Out of stock but available. Should ship within 1 week.
Add To Basket
Low stock - should ship Saturday
Add To Basket
Life is a challenge for 36-year-old Kate Cavanaugh, high school guidance counselor to a motley group of at-risk students. Two years after finding her young husband dead in bed beside her, Kate’s storybook life has vanished, and she and her two children are still reeling. Her daughter Charlotte, once a sweet girl, has morphed into an angry, tattooed, tongue-studded teen; and Hunter, Kate’s four-year-old, keeps his feelings sealed tight inside and an empty ketchup bottle clasped to his heart. When a tragedy occurs at the Alan B. Shepard High School, it’s Kate who finds herself in need of counsel and guidance. What she does next catapults her and her family down an unfamiliar road, on a trajectory into space—toward understanding, forgiveness and healing.
Mitchell (Starting Out Sideways, 2007) arrestingly depicts a family consumed by grief.
Two years after the sudden death of her husband from an undiagnosed heart condition, Kate Cavanaugh’s family is virtually unrecognizable. Her daughter, Charlotte, has morphed into a sullen, tattooed teenager. Her four-year-old son Hunter, the book’s most affecting and lovable character, quietly toddles around clutching a ketchup bottle to his chest. The only person keeping the Cavanaughs functioning, it often seems, is their neighbor “Auntie Marge,” a wealthy tech geek with the body of a linebacker and a heart of gold. Kate’s professional success as a guidance counselor at Charlotte’s high school underscores her difficulties with her personal life. She effortlessly soothes the problems of the likable, charismatic misfits in the school’s “touchy feely” support group, but she is unable to have a conversation with her daughter that doesn’t devolve into yelling and slamming doors. Kate’s further breakdown after a school tragedy is painful to witness, but well handled by the author’s delicate description and organic dialogue. The myriad relationships—between mother and daughter, sister and brother, husband and wife, children and grandparents, friends and co-workers—are artfully rendered. The characters give the novel its shape; each acts as a window into seemingly inescapable grief and the strength required for revival. Mitchell keeps it honest by painting multidimensional people whose dark sides she’s willing to expose. Readers will be surprised at how quickly they are sucked into the Cavanaughs’ grief and how much they root for this small clan. The title alludes to the isolation and ungrounding of Kate, Charlotte and Hunter after a quarter of their family is unfairly taken away. Mitchell lets her characters drift further apart, their individual trials breaking our hearts until, mercifully, she brings them back down to earth.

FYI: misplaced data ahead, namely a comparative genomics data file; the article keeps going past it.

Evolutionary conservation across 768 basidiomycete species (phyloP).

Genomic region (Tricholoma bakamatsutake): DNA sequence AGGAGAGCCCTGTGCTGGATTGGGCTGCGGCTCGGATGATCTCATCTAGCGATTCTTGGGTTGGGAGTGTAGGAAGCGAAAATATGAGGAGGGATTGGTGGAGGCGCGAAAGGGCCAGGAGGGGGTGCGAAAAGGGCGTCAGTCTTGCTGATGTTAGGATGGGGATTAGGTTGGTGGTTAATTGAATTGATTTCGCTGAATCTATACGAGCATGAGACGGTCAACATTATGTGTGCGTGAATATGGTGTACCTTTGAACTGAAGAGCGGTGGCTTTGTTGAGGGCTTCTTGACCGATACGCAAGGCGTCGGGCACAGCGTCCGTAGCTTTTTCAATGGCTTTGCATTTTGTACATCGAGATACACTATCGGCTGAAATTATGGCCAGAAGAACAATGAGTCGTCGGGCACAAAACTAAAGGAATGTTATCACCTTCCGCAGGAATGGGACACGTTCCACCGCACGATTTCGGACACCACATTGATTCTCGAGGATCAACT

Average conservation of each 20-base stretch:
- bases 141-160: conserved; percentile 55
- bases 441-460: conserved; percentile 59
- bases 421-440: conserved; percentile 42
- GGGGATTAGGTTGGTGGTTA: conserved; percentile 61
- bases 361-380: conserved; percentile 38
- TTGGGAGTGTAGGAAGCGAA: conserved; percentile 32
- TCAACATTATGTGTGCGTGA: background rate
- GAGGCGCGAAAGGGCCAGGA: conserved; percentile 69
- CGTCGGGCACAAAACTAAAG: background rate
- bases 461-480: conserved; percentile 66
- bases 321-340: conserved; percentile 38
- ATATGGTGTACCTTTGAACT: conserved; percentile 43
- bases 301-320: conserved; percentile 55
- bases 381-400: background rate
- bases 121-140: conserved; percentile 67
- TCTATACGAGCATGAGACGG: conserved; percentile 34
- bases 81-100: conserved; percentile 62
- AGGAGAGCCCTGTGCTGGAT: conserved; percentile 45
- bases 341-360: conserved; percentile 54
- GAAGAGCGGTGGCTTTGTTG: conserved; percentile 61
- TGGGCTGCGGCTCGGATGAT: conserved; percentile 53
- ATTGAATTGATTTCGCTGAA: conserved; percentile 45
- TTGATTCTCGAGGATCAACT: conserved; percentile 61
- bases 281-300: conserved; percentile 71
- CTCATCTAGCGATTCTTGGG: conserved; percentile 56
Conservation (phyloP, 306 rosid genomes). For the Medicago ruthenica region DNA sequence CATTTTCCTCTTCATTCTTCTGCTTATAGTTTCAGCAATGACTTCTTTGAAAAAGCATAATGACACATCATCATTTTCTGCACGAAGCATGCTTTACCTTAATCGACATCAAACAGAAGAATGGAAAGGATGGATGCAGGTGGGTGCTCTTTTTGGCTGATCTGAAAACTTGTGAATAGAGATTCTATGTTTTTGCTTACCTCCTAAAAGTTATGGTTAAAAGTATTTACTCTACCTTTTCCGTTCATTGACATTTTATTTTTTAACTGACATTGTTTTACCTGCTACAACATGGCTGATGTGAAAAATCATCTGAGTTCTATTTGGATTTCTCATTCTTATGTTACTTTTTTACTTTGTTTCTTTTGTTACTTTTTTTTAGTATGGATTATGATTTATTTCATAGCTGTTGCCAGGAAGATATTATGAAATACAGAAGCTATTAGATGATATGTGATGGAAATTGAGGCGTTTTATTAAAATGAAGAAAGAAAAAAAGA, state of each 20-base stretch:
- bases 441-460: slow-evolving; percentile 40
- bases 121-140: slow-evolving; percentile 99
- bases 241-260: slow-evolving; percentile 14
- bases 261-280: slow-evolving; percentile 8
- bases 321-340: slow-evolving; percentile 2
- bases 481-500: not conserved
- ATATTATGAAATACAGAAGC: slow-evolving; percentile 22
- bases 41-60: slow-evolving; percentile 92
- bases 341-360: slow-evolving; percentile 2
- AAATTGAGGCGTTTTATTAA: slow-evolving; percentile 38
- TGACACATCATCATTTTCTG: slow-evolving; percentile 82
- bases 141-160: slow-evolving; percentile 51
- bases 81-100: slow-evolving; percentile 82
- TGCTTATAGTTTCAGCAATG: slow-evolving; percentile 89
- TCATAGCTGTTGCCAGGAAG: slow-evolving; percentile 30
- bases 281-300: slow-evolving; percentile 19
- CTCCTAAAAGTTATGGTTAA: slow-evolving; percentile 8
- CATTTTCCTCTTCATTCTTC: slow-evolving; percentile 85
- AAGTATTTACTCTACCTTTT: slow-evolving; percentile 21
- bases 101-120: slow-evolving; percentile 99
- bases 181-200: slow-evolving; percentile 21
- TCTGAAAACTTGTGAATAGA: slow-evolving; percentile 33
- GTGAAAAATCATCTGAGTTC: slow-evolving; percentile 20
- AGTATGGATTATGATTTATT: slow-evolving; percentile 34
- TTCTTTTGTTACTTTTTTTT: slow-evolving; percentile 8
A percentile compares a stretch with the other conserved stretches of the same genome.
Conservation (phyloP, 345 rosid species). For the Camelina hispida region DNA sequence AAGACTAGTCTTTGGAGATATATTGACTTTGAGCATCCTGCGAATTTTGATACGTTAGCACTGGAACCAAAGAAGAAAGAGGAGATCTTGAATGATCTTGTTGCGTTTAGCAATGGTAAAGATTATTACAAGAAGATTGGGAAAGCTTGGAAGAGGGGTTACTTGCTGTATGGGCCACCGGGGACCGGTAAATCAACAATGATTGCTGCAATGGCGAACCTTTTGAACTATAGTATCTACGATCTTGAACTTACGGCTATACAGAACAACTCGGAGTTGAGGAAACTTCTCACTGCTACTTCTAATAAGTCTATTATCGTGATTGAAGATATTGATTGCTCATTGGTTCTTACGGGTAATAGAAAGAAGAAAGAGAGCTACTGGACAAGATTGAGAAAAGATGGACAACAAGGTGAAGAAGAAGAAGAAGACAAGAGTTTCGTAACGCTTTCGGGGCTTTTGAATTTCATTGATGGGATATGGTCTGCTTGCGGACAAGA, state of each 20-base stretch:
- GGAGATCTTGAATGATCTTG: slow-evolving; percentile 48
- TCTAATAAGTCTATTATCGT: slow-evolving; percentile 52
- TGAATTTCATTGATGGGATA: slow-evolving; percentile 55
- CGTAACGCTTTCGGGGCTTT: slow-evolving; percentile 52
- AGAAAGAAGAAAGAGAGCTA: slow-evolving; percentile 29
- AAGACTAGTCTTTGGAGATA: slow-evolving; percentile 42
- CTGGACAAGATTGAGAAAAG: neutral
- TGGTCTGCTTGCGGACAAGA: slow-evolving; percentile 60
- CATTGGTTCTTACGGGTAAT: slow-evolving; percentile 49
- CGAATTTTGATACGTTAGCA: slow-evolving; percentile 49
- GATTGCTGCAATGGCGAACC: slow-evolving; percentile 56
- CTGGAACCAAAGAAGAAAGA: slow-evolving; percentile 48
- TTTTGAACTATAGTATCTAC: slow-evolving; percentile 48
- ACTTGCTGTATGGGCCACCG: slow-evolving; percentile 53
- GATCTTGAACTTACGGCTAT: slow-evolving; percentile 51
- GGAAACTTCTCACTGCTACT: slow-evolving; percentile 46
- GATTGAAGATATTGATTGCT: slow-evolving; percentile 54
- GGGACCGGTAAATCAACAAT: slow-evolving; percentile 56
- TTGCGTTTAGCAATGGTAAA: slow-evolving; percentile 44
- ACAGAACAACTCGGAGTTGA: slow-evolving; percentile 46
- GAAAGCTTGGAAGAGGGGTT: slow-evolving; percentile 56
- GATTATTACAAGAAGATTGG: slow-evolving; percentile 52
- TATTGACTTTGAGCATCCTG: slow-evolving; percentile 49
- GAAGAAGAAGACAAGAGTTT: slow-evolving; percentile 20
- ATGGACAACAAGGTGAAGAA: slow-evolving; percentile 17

Get out the tissues, but plan on reading this impressive, stirring novel straight through.